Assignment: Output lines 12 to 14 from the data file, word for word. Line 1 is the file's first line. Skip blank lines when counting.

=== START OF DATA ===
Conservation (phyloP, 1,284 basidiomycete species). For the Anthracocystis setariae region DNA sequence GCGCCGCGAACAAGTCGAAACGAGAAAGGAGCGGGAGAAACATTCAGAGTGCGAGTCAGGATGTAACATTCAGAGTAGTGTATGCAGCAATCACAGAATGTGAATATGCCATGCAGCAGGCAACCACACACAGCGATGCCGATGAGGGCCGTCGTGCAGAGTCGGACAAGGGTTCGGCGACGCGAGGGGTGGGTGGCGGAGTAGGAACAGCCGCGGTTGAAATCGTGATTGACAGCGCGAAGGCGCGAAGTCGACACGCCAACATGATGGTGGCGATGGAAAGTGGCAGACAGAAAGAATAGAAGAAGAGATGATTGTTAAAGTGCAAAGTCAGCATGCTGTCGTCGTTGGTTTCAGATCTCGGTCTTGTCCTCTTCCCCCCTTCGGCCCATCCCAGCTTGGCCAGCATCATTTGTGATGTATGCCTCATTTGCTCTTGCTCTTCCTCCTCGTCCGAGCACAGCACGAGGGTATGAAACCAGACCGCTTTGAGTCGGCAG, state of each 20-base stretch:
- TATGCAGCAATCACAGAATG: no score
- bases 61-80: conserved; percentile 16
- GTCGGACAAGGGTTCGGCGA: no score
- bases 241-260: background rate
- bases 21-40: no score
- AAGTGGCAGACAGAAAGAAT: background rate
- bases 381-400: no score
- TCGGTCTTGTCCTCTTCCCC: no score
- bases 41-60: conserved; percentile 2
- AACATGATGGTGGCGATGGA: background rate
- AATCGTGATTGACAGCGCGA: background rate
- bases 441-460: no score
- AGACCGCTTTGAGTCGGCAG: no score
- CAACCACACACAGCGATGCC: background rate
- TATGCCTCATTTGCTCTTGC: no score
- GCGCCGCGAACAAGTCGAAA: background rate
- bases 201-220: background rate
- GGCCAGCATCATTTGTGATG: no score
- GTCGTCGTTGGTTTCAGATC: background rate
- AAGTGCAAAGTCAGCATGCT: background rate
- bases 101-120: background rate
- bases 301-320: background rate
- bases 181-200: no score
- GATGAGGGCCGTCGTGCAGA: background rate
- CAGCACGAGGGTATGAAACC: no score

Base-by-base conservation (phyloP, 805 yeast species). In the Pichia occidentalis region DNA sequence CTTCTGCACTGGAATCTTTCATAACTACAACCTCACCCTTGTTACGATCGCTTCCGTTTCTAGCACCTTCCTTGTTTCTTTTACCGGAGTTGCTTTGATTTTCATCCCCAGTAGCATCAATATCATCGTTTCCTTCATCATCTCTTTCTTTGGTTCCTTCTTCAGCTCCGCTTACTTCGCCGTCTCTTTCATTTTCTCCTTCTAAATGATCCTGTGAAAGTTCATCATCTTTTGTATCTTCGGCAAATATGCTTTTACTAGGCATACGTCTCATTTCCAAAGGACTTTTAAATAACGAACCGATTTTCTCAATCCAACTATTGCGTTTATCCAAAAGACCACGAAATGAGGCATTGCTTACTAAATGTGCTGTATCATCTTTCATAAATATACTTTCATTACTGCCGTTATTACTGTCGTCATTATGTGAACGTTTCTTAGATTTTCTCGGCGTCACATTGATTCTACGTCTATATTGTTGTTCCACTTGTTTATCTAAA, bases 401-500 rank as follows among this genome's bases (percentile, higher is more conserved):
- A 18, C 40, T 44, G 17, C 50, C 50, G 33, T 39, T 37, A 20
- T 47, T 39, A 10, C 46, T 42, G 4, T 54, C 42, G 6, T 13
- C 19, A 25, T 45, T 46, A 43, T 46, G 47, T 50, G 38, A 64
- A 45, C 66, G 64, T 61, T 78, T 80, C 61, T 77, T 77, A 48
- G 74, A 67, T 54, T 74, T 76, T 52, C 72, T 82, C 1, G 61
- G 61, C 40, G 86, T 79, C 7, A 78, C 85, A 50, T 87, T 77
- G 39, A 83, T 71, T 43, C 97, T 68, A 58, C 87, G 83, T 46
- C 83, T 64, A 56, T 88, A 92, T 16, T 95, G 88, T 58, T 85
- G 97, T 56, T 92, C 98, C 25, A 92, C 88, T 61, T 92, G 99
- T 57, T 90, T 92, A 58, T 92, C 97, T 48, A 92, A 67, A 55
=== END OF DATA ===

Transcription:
- AATCGTGATTGACAGCGCGA: background rate
- bases 441-460: no score
- AGACCGCTTTGAGTCGGCAG: no score